Home India ‘PM Narendra Modi’ movie review: An obsequious love letter

‘PM Narendra Modi’ movie review: An obsequious love letter

 

Omung Kumar’s hagiography on the Hindu nationalist leader makes you wonder if life is a parody of this film

Omung Kumar’s PM Narendra Modi is tailored for an election campaign but works equally well as (56-inch) chest-thumping now that the BJP has regained power. The obsequious biopic has faithfully incorporated every rhetoric, slogan and claims Modi has made in his rallies and “interviews”. From his chaiwala to Prime Minister narrative, calling himself a chowkidaar, dissing Jawaharlal Nehru, stoking nationalism incessantly to discrediting the liberal and international media (a channel called BCB) — you have heard and seen it all before. PM Narendra Modi is so in awe of its subject, even alluding him to Gandhi, that it makes you wonder if life is a parody of this film.

There’s so much ironic humour with ludicrous lines like “Aapka kaam bahar aana chahiye, peth nahi (Your work should show, not your stomach)” and “Abh tak hamare gaon main, paani sirf aurto ki aank se aata tha (So far the only water we had was women’s tears)”. There’s absolutely no pretending that the film is not a hagiography. The makers’ adulation for the political leader, almost as if he is a divine gift to India, is on display throughout. There’s no requirement of cinematic language to showcase their admiration, for the film literally keeps telling you how sincere, hardworking, fair and honest Modi is.

PM Narendra Modi
  • Director: Omung Kumar
  • Cast: Vivek Anand Oberoi, Manoj Joshi, Boman Irani, Zarina Wahab, Rajendra Gupta
  • Storyline: The life of Narendra Modi from chaiwala to Prime Minister

The problem with PM Narendra Modi (beyond Vivek Anand Oberoi’s caricaturish performance) is not that it exalts a living political leader but that it equates him to the story of India. Questioning and criticising Modi is like mud-slinging the country. The biopic begins with a warning: “the intent of this film is to inspire patriotism and nationalism among the youth”. That’s followed by the narrator saying, “Yeh kahaani kisi insaan ki nahi par desh ki hai (this story is not of a person but a nation). From vilifying Indira Gandhi (who looks more like Cruella de Vil) to the birth of BJP to Gujarat riots to the toppling of the Congress government in 2014, the film contrasts the rise of Modi with India. Like a scripted interview, the film doesn’t shy away from addressing uncomfortable topics but has answers ready. It absolves Modi of all guilt and places the blame on “vipaksh ki chaal” (the scheming opposition), the Centre (when he’s the Chief Minister of Gujarat) and Pakistanis (shown to be either drinking or binging on meat). His association with the Rashtriya Swayamsevak Sangh, which is often raised as a matter of concern, is justified as an act of rebellion against the corrupt Congress government. His partnership with (a comical looking and sounding) Amit Shah (Manoj Joshi) is described as “Jai aur Veeru ki jodi”.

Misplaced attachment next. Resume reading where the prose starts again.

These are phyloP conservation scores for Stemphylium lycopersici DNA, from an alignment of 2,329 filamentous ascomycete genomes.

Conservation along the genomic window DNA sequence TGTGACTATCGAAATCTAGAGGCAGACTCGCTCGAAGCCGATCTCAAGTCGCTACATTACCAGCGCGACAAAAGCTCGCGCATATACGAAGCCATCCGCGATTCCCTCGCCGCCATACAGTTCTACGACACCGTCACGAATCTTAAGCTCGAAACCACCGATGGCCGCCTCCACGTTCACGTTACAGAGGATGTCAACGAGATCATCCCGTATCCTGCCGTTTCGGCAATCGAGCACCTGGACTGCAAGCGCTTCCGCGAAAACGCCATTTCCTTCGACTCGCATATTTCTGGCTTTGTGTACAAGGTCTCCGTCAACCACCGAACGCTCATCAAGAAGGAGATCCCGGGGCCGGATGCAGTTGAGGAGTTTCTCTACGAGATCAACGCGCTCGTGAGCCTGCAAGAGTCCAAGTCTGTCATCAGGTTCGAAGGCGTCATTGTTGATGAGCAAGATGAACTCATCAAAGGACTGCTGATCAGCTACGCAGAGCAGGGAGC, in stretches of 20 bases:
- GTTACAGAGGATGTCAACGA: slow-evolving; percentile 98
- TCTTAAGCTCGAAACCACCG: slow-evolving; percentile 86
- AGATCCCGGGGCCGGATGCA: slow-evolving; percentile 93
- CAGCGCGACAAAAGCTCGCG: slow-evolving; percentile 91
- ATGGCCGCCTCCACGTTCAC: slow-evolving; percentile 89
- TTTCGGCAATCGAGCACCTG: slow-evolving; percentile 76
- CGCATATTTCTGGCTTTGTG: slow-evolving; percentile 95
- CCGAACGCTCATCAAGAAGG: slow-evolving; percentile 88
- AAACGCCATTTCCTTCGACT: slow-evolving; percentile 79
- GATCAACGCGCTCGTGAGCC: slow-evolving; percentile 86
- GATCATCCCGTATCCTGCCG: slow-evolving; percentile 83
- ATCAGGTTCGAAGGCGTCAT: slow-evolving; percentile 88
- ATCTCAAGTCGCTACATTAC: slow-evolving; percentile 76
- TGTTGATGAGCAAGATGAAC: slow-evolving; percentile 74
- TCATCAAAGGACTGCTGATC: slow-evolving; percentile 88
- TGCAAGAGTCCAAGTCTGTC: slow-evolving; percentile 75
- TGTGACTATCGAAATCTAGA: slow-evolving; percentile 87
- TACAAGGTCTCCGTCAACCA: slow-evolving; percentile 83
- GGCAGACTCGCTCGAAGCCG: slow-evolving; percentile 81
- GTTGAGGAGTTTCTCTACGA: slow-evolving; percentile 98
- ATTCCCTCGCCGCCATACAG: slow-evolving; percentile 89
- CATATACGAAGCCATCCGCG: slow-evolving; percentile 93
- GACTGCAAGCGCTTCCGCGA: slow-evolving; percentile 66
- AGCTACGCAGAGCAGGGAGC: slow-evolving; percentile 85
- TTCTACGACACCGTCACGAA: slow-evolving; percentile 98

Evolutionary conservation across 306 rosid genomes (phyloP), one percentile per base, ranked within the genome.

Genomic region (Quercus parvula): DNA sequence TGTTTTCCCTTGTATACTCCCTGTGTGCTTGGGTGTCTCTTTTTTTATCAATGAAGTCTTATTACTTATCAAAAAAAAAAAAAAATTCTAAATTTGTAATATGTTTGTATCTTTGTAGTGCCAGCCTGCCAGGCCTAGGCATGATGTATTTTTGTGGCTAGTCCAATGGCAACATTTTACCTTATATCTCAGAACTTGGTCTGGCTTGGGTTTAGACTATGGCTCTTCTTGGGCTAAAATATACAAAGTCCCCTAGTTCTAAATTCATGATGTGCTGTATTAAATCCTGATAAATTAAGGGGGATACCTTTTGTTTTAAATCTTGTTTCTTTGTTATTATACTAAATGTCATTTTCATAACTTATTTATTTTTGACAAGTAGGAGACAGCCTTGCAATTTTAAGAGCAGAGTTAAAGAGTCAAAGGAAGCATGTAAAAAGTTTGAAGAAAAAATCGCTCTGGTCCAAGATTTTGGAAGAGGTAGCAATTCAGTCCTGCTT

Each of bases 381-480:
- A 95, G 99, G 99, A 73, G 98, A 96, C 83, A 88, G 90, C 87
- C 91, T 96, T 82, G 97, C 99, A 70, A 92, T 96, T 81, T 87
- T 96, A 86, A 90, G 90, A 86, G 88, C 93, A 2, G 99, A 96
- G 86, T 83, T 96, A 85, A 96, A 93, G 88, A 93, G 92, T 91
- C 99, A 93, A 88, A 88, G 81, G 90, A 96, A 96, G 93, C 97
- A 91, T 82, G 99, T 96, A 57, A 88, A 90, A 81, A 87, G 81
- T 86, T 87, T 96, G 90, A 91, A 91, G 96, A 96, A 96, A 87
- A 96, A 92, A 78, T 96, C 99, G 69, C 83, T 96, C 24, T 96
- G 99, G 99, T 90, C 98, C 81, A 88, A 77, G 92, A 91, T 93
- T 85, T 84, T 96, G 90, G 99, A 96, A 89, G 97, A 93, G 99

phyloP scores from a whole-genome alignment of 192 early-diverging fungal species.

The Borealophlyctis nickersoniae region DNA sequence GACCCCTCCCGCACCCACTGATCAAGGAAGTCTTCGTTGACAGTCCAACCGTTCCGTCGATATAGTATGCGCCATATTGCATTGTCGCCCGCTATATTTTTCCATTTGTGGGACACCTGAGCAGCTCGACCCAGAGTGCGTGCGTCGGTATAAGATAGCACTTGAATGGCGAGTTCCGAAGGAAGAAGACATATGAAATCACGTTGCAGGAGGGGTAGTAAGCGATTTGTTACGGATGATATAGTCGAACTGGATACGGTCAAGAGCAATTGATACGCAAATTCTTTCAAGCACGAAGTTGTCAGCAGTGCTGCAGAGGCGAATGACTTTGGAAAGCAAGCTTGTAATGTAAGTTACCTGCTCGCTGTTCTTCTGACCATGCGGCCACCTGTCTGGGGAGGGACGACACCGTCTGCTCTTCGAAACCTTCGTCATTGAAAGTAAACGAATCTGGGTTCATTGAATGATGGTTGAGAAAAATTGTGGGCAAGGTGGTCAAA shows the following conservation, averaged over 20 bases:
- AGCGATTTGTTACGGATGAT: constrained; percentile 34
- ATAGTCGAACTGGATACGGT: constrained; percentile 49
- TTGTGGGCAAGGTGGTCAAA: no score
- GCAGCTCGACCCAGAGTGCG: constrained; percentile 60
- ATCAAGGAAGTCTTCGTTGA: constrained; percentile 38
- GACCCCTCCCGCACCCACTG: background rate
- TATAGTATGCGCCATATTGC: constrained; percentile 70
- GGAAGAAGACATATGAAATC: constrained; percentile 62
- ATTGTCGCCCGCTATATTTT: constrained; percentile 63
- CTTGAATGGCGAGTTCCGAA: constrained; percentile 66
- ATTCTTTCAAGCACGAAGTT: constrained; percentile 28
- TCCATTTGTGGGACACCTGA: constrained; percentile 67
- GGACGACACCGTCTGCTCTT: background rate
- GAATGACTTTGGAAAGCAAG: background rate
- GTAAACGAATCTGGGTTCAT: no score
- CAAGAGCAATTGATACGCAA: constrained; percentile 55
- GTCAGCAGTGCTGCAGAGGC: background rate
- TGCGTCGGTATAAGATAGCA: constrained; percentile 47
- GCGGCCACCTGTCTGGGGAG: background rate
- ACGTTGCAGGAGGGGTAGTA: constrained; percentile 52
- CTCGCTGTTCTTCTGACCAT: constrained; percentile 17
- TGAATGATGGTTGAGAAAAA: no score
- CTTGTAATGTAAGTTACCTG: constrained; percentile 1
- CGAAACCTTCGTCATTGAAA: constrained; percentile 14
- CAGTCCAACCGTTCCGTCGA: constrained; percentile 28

But the most uncomfortable depiction is of Gujarat riots, where the Hindu nationalist leader, is shown personally lifting the injured as Gandhi’s bhajan, ‘Raghupati Raghav Raja Ram’, is played in the background. The film repeatedly makes it a point to convey that Modi wants inclusivity and Muslims are by his side. After the riots, when a “BCB” journalist asks a Muslim man whether he feels safe under the Modi government, a mob of people attack him and chant, “Modiii Modiiiii!” You can’t question authority, even in the cinema.

The film works as a good indicator for what lies ahead if Modi’s (unverified) past is anything to go by. After shown walking barefoot on the snow-capped Himalayas as a sanyasi (monk) the politician goes to Kashmir and advocates the removal of Article 370, citing “Akhand Bharat” (undivided India). During an interview, he blames Nehru for the creation of Pakistan and promotes Hinduism as a way of life. The only aspect of the current Lok Sabha polls the film missed out on is the election of terrorism-accused Sadhvi Pragya Singh Thakur. Perhaps that’s for another hagiography.